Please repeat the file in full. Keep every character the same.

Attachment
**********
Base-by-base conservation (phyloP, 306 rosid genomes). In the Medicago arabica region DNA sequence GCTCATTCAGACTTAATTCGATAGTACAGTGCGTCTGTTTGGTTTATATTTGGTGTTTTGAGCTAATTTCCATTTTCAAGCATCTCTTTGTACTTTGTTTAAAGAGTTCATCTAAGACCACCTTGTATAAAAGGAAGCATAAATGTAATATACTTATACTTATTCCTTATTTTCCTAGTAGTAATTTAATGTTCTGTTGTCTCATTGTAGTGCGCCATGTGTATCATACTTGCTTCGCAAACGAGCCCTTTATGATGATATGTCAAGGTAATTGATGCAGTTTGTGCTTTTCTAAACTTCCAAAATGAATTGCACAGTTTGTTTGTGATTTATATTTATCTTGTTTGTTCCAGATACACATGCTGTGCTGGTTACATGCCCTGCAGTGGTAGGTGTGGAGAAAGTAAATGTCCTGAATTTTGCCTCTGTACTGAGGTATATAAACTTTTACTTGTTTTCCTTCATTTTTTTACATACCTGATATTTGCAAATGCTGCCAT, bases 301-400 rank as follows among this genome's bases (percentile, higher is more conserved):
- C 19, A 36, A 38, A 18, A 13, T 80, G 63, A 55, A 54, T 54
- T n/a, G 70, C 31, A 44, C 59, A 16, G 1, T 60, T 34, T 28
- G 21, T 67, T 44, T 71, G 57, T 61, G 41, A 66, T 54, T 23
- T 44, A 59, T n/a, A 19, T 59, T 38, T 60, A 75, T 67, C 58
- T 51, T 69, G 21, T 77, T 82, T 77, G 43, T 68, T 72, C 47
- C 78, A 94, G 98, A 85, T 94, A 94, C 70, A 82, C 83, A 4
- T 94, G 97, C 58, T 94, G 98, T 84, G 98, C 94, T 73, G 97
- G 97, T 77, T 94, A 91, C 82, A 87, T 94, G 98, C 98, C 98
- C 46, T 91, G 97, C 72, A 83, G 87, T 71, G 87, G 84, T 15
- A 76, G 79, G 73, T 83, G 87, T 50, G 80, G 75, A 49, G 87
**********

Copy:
Base-by-base conservation (phyloP, 306 rosid genomes). In the Medicago arabica region DNA sequence GCTCATTCAGACTTAATTCGATAGTACAGTGCGTCTGTTTGGTTTATATTTGGTGTTTTGAGCTAATTTCCATTTTCAAGCATCTCTTTGTACTTTGTTTAAAGAGTTCATCTAAGACCACCTTGTATAAAAGGAAGCATAAATGTAATATACTTATACTTATTCCTTATTTTCCTAGTAGTAATTTAATGTTCTGTTGTCTCATTGTAGTGCGCCATGTGTATCATACTTGCTTCGCAAACGAGCCCTTTATGATGATATGTCAAGGTAATTGATGCAGTTTGTGCTTTTCTAAACTTCCAAAATGAATTGCACAGTTTGTTTGTGATTTATATTTATCTTGTTTGTTCCAGATACACATGCTGTGCTGGTTACATGCCCTGCAGTGGTAGGTGTGGAGAAAGTAAATGTCCTGAATTTTGCCTCTGTACTGAGGTATATAAACTTTTACTTGTTTTCCTTCATTTTTTTACATACCTGATATTTGCAAATGCTGCCAT, bases 301-400 rank as follows among this genome's bases (percentile, higher is more conserved):
- C 19, A 36, A 38, A 18, A 13, T 80, G 63, A 55, A 54, T 54
- T n/a, G 70, C 31, A 44, C 59, A 16, G 1, T 60, T 34, T 28
- G 21, T 67, T 44, T 71, G 57, T 61, G 41, A 66, T 54, T 23
- T 44, A 59, T n/a, A 19, T 59, T 38, T 60, A 75, T 67, C 58
- T 51, T 69, G 21, T 77, T 82, T 77, G 43, T 68, T 72, C 47
- C 78, A 94, G 98, A 85, T 94, A 94, C 70, A 82, C 83, A 4
- T 94, G 97, C 58, T 94, G 98, T 84, G 98, C 94, T 73, G 97
- G 97, T 77, T 94, A 91, C 82, A 87, T 94, G 98, C 98, C 98
- C 46, T 91, G 97, C 72, A 83, G 87, T 71, G 87, G 84, T 15
- A 76, G 79, G 73, T 83, G 87, T 50, G 80, G 75, A 49, G 87